Office Support Professionals: 5 Ways To Prepare For A Video Interview
With the growing accessibility of technology, it’s no surprise that employers are becoming more creative with how they interview candidates for administrative roles. One type of interview that is becoming more and more common? Video interviews.
“Over the past five years in particular, we’ve seen a significant increase in the number of clients and job seekers who have participated in video interviews,” says Shana Cohen, Managing Director of The Execu|Search Group’s Office Support and Human Resources divisions. “There are numerous benefits to interviewing with video technology. Not only can it make the hiring process more efficient, but it also allows both parties to interact before they commit to a more time-consuming interview.”
However, it’s important for administrative professionals to consider new challenges presented by a new type of interviewing format. Unlike an in-person interview, you have more control over how the interview goes than you normally would, which also means more room for error. The good news is that, this amount of independent decision-making can also give you an edge over your competition and put you in a better position to get the job!
As you prepare for your interview, consider the following best practices:
Check your environment
One of the unique features of a video interview is the amount of control you have over the interview environment. However, the amount of control you have in this situation is accompanied with greater responsibility. Once you have decided on where you will be having the interview, put some thought into the factors that could potentially disrupt the meeting. Before your scheduled interview time, consider the volume of the setting you’ve chosen, the lighting, and other distracting factors such as pets or people. Once you have accounted for every factor that could have a negative effect on your environment, you can focus on how the space you’ve chosen can ultimately work in your favor during the interview.
Do a trial run with your equipment
Before the interview, test out all of the equipment you will be using to make sure that everything is in working order. If you are using a computer, you’ll want to test your web cam, the video application you will be using, and any other equipment necessary before the scheduled time of your interview.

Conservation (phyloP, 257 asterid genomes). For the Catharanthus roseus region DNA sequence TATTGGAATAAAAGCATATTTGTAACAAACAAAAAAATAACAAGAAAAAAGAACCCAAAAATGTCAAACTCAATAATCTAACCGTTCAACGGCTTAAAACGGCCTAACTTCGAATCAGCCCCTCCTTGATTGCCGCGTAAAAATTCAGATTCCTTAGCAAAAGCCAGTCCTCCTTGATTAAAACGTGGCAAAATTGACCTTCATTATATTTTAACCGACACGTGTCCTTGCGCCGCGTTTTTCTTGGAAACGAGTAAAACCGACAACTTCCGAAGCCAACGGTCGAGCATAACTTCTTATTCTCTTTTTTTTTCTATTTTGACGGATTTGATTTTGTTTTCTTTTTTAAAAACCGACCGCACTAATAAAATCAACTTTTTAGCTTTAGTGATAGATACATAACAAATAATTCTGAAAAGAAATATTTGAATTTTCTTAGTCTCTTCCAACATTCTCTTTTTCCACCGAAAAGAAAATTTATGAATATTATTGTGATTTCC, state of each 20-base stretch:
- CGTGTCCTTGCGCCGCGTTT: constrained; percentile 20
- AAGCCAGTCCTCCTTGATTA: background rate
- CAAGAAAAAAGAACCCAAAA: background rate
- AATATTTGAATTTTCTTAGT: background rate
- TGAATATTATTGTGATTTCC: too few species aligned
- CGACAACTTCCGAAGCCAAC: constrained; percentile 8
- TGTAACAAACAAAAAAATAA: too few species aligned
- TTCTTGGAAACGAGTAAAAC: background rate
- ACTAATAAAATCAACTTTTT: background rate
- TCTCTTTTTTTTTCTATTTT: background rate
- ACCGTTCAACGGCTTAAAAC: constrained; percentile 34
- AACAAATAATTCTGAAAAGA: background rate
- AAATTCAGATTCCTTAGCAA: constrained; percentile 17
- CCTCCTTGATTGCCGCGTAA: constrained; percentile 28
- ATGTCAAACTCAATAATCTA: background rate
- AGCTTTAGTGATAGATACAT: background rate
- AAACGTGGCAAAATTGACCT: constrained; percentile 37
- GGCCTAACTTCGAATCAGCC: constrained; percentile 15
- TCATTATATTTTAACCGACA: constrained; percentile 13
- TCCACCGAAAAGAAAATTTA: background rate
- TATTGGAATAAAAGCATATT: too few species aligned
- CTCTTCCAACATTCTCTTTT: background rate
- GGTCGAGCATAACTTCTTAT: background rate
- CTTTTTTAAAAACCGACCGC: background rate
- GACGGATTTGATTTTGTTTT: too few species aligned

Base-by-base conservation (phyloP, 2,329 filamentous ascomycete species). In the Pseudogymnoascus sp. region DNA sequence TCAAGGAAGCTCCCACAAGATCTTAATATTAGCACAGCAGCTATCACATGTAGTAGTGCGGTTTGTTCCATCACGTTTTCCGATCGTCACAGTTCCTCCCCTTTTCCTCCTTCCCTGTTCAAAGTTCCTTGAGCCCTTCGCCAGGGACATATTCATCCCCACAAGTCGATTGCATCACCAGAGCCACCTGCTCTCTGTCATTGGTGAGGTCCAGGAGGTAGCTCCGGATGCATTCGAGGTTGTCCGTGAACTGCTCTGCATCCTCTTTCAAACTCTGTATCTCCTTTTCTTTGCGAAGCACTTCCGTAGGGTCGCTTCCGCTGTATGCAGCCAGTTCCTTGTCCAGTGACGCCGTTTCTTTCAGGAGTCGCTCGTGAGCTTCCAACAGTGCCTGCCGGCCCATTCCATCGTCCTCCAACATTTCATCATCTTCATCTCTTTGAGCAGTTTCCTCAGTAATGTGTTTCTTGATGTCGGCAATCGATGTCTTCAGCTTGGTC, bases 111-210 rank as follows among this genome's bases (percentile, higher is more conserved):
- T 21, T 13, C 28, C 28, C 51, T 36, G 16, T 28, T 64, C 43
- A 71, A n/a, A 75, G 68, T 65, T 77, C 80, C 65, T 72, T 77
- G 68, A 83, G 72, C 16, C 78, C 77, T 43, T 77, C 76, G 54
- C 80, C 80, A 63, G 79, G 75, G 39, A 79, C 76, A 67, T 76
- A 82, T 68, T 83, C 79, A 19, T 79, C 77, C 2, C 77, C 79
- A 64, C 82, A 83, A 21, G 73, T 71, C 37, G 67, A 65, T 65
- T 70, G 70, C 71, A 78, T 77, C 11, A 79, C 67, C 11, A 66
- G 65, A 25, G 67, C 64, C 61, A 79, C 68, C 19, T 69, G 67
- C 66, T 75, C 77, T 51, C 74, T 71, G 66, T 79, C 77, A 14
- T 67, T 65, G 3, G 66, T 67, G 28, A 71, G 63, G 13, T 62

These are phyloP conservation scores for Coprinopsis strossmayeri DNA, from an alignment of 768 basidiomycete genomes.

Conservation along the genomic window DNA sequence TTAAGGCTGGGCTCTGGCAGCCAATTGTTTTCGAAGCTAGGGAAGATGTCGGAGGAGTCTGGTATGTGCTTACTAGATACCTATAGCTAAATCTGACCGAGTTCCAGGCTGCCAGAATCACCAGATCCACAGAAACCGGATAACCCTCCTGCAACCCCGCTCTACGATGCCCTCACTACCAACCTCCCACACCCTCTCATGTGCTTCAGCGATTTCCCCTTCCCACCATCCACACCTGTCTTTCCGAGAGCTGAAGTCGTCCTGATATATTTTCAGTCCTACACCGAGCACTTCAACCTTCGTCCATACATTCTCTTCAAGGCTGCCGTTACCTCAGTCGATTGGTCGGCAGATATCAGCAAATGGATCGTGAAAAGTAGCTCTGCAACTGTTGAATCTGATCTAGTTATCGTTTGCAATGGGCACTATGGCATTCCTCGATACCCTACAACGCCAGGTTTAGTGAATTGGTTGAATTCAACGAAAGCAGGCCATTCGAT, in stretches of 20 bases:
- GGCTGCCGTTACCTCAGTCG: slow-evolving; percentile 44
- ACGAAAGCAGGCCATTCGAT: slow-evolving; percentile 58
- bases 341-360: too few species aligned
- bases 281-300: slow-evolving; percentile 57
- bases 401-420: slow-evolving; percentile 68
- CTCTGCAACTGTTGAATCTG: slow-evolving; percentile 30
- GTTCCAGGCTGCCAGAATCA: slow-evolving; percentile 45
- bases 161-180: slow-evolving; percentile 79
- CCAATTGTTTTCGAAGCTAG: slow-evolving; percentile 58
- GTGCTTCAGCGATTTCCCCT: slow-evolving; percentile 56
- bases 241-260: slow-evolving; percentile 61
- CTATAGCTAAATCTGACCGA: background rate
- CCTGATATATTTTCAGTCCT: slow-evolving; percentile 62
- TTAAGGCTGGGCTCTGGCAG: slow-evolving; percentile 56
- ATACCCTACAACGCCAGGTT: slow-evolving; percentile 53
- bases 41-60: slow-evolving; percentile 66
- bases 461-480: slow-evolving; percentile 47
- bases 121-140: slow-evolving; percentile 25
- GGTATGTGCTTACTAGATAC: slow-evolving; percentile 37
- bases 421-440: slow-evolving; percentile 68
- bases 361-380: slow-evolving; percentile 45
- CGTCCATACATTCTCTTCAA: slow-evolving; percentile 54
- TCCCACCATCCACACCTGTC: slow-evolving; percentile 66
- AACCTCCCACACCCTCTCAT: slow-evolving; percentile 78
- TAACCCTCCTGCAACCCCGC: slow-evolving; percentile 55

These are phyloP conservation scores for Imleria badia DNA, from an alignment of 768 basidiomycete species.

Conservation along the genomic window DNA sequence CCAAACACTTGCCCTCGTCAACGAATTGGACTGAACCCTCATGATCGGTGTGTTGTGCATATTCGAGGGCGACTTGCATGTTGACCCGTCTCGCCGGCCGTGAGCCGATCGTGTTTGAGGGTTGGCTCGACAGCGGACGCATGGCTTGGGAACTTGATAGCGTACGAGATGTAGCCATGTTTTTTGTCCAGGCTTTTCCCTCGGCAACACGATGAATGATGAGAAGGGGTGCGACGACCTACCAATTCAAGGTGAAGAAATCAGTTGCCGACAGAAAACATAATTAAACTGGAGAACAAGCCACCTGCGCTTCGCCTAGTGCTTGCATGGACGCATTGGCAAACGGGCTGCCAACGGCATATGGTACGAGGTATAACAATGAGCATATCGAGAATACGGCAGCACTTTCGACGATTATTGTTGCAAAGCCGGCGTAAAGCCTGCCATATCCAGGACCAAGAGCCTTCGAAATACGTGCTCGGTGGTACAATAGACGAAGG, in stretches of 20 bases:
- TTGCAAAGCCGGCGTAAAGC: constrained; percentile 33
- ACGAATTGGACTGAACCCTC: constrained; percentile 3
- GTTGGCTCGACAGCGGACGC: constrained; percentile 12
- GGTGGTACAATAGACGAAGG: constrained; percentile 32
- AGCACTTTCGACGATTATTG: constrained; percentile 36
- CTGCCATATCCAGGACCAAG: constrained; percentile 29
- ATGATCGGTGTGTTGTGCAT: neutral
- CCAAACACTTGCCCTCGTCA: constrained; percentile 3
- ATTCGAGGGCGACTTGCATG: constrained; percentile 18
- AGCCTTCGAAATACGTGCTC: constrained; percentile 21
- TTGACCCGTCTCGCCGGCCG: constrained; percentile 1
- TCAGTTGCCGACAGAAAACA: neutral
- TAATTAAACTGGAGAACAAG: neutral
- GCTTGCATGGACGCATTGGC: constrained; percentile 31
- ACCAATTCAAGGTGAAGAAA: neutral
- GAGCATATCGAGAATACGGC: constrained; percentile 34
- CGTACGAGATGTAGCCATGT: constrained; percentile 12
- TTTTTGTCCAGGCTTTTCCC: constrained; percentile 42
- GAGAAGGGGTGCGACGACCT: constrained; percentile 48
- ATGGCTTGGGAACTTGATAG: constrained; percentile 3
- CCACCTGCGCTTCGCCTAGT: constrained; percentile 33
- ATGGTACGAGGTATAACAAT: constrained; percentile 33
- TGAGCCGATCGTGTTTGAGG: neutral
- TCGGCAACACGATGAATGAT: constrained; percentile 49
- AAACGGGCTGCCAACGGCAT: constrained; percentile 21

On the other hand, if you’re planning on using a phone, you’ll want to think about the best place to position your camera. “While you want the hiring manager to focus on your face, you should make sure the camera isn’t aimed at an awkward or unflattering angle,” notes Shana. “Test out the positioning of the camera ahead of time to ensure the other party gets a polished view of you from the chest up.”
Dress as you would for any interview
You may be tempted to dress down for the interview as you won’t be in an office setting, but it’s an ill-advised way to go about this process. Presentation is key in an administrative role and if the hiring manager sees that you chose to wear something too casual for the workplace, it could lead them to think that you are unprofessional or aren’t taking the interview seriously. So while the opportunity may be there, it’s best to ignore it in favor of dressing as you would if you were meeting the interviewer in person. Besides, it could give you the confidence you need to perform better during the interview!
Be extra conscious of your body posture
Since you’ll be doing this interview from home, you may feel more relaxed during the interview than you would be if you were in an office setting. While this may do you a world of good in terms of your stress levels, Shana warns that a more relaxed atmosphere can have its consequences. “If you’re doing an interview from home or in a non-stressful environment, you want to make sure that your body posture still reflects that you’re on an interview,” she says. Good body posture is extremely important for office support professionals, so this is something you will want to be extra mindful of over the course of your interview!
Anticipate technical difficulties
Technology is an invaluable and constantly improving tool, but it isn’t flawless. Because of this, it’s vital to consider the possibility of technical issues that could occur during the interview. For example, a slower internet connection on either yours or the interviewer’s end could lead to a delay between sound and image, which has the potential to disrupt the flow of the interview. If this is a problem you find yourself in over the course of the interview, it’s important to not stress out or let it get the better of you. In any office support role, you’ll put a large amount of focus on communicating with numerous individuals and potentially awkward situations. If you run into this scenario, view it as an opportunity to prove you can handle a difficult situation with grace and ease.